Director: Miwa Nishikawa

Cast: Sadawo Abe, Takako Matsu, Len Tanaka

Running time: 137 minutes

Synopsis: When their restaurant burns down, married couple Kanya and Satoko are broke. But after Kanya receives a considerable payoff from he woman with whom he has a drunken affair, his wife hatches a plan to make money and rebuild their business: forcing her husband to court vulnerable women and defraud them of their savings…

The opening montage of Nishikawa’s fourth feature film might seem slightly tenuous, but there’s a unifying theme – a man killed on a busy road, an injured athlete, a spilt drink, and unprotected sex – accidents, of course, do happen. And whilst that may be the case, it’s notion that contrasts against actions that are far more purposeful and malicious, albeit ones born out of a mistake. Perhaps the biggest accident of all is that, despite suffering from a number of glaring flaws, DREAMS FOR SALE is, for the most part, a thoroughly enjoyable romp.

Part of the film’s appeal is its strange tone, which sits awkwardly with the dark subject matter – conning the lonely and weak out of their hard earned cash for personal gain. But Nishikawa’s script is full of subtle humour, handled brilliantly by leads Abe and Matsu, and further punctuated by the well-timed direction. Consequently, the characters are wonderfully human (the female weightlifter the husband and wife duo set out to con is an absolute delight), and their moments of humour are offset with those of genuinely affecting sadness – there’s no shortage of adultery, deception, and broken hearts. This unusual balance presents a sense of underlying ambiguity (that may not be to everyone’s tastes), and is carried by a haunting but brilliant score – an acoustic guitar that sounds more like the soundtrack to a melancholic road trip across the American Midwest than a Japanese character study.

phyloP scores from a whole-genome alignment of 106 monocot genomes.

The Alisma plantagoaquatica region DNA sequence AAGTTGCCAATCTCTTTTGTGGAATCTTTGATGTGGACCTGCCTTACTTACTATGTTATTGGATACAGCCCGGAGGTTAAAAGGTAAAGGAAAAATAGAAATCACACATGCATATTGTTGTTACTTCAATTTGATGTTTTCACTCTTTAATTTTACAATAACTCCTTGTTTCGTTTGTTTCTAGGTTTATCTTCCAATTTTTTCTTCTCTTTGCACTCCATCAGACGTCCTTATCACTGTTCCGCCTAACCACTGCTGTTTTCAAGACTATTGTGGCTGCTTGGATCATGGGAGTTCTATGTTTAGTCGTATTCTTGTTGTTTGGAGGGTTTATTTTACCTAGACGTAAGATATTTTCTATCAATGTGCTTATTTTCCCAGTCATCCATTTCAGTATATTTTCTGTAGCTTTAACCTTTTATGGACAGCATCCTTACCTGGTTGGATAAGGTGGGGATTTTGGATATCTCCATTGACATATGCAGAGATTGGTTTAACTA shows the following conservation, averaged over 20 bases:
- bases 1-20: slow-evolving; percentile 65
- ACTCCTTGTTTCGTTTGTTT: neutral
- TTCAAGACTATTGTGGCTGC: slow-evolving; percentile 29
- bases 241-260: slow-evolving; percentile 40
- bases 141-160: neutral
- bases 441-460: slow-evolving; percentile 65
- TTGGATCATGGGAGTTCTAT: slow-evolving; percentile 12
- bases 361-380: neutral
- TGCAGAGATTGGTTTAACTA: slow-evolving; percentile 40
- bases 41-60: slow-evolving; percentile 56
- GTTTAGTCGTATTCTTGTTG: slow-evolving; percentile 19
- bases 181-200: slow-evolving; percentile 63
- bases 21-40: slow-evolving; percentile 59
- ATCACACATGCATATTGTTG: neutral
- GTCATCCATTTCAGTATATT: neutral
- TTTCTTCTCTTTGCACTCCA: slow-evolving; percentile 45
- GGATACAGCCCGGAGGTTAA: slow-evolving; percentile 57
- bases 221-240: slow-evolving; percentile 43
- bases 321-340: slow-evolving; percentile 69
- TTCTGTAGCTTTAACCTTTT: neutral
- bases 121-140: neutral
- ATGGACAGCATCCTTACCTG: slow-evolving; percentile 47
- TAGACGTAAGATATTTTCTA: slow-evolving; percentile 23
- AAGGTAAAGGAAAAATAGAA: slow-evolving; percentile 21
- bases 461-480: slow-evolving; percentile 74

The real problem is the film’s running time, which at well over two hours, proves a hard slog in places. Whilst Nishikawa’s script looks to develop its numerous themes – empathy, the nature of human relationships, repentance – it’s chock full of surplus characters and subplots, each drawing out plainly what audiences would surely have discovered for themselves. As the sole vision of writer-director Nishikawa, DREAMS FOR SALE suffers from the ‘Deathly Hallows Syndrome’, and perhaps needed an additional eye cast over it to help objectively strip away some of the excess. Regardless, DREAMS FOR SALE remains a curious piece of work, a film that feels like many different things at once, working on an emotional level if not a structural one.

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